Divorce and Bankruptcy

Divorce and Bankruptcy

Table of Contents

It’s no surprise that financial problems can lead to stress in a marriage. But what happens when that marital strife leads to divorce, and the financial problems lead to bankruptcy? Bankruptcy and divorce laws overlap because both involve decisions about property and debts. How and when you file for bankruptcy or divorce can result in the loss or savings of thousands of dollars, and I’m not talking about attorney’s fees.
In general, it is easiest and most resource efficient to file and complete a bankruptcy case prior to filing for divorce. This allows the couple to file a joint bankruptcy case, thereby reducing fees, and then removing the need to allocate debts in the divorce proceeding because they will already have been discharged. Of course there are exceptions, as some types of debt survive a bankruptcy discharge. Taxes and student loans may still have to be divided between the parties as part of the divorce. But, debts like credit cards and medical bills are more than likely discharged and no longer have to be involved in the divorce process.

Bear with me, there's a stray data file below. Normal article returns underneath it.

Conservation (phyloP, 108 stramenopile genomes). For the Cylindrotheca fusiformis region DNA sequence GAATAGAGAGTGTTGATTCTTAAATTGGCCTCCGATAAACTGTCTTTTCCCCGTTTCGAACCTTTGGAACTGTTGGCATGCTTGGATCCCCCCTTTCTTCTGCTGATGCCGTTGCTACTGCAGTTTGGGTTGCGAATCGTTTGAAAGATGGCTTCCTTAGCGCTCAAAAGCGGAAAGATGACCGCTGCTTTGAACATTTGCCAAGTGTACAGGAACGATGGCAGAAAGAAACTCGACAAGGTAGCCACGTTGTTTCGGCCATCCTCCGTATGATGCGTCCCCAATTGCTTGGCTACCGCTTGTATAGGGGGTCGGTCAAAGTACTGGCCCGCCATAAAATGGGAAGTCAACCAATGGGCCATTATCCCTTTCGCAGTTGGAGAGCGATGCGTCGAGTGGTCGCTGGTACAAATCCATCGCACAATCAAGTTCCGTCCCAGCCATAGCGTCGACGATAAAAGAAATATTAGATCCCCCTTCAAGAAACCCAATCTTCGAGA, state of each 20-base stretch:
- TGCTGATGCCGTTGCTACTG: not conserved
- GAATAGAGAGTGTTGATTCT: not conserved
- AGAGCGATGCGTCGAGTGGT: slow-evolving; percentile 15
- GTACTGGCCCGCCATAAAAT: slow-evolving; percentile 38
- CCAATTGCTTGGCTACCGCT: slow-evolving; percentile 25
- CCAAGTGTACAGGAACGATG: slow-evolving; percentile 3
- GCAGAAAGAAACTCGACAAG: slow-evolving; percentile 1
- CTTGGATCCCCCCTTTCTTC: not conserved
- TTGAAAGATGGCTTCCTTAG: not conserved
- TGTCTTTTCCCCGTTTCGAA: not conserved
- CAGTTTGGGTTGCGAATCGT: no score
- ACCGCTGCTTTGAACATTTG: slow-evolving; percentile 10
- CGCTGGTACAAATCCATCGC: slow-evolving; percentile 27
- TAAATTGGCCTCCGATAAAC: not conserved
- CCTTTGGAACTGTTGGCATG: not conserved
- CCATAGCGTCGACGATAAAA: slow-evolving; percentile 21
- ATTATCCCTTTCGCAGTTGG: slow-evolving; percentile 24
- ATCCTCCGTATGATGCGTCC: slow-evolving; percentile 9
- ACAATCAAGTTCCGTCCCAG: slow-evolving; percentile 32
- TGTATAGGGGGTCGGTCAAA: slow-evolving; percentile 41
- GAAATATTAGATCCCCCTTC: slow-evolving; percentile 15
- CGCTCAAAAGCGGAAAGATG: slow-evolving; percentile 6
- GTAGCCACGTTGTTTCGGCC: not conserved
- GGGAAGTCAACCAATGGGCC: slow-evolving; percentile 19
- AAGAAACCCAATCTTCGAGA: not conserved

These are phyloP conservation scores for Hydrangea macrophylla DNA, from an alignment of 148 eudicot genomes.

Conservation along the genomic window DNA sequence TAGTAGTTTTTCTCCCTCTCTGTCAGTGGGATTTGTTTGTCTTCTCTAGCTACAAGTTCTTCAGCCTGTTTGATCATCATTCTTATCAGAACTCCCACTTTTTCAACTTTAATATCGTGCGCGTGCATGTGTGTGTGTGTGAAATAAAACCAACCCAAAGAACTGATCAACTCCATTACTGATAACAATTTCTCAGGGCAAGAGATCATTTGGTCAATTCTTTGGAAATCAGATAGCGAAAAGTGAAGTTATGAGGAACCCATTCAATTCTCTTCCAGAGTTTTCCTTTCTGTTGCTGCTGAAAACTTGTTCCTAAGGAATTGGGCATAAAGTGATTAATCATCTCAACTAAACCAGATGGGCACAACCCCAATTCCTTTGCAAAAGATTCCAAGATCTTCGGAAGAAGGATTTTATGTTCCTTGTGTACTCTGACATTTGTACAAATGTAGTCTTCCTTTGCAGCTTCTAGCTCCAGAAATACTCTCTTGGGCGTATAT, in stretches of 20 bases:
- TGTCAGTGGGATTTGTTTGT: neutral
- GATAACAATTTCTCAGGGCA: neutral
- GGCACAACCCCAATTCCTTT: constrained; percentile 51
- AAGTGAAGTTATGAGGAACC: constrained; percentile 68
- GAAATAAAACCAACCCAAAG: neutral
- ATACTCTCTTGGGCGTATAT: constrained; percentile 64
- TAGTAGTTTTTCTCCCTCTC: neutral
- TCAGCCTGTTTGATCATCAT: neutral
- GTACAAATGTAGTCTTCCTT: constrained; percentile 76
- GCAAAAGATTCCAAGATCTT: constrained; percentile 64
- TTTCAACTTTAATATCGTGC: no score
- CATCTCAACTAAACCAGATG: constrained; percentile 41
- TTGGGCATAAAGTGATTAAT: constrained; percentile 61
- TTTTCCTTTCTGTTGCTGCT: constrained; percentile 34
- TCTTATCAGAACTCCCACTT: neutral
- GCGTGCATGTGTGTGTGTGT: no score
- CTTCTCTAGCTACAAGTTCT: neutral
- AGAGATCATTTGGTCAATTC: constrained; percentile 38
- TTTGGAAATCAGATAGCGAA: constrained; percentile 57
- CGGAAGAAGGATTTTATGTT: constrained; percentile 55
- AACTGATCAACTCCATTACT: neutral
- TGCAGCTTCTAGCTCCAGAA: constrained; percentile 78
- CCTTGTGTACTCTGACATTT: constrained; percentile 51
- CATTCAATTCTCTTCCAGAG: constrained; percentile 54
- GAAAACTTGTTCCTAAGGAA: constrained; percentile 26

However, there are times when filing a joint case is not feasible. Divorce almost always brings out strong emotions, and if parties can’t agree on certain issues, filing a bankruptcy case together just isn’t possible. Also, there are times when the divorce itself is a source of the financial strain which leads to the need to file bankruptcy. When this happens, it is important you find a competent bankruptcy attorney to navigate you through the many laws and rules that determine your ability to file bankruptcy and what debts you will be able to discharge. Debts arising out of the divorce itself can be particularly confusing. Debts, such as domestic support obligations, which include child support and spousal support, are not dischargeable in bankruptcy. However, property settlement payments and attorney fees can be dischargeable under certain circumstances. There are also times when a divorce creates an asset that you may or may not be allowed to keep while in bankruptcy. Your ability to truly get a fresh start from the bankruptcy process will depend on the advice you get regarding these issues.
No one ever plans on filing for bankruptcy or divorce. But, if you find yourself in either position, take the steps necessary to get the advice you need.

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Jeffrey L. Wagoner


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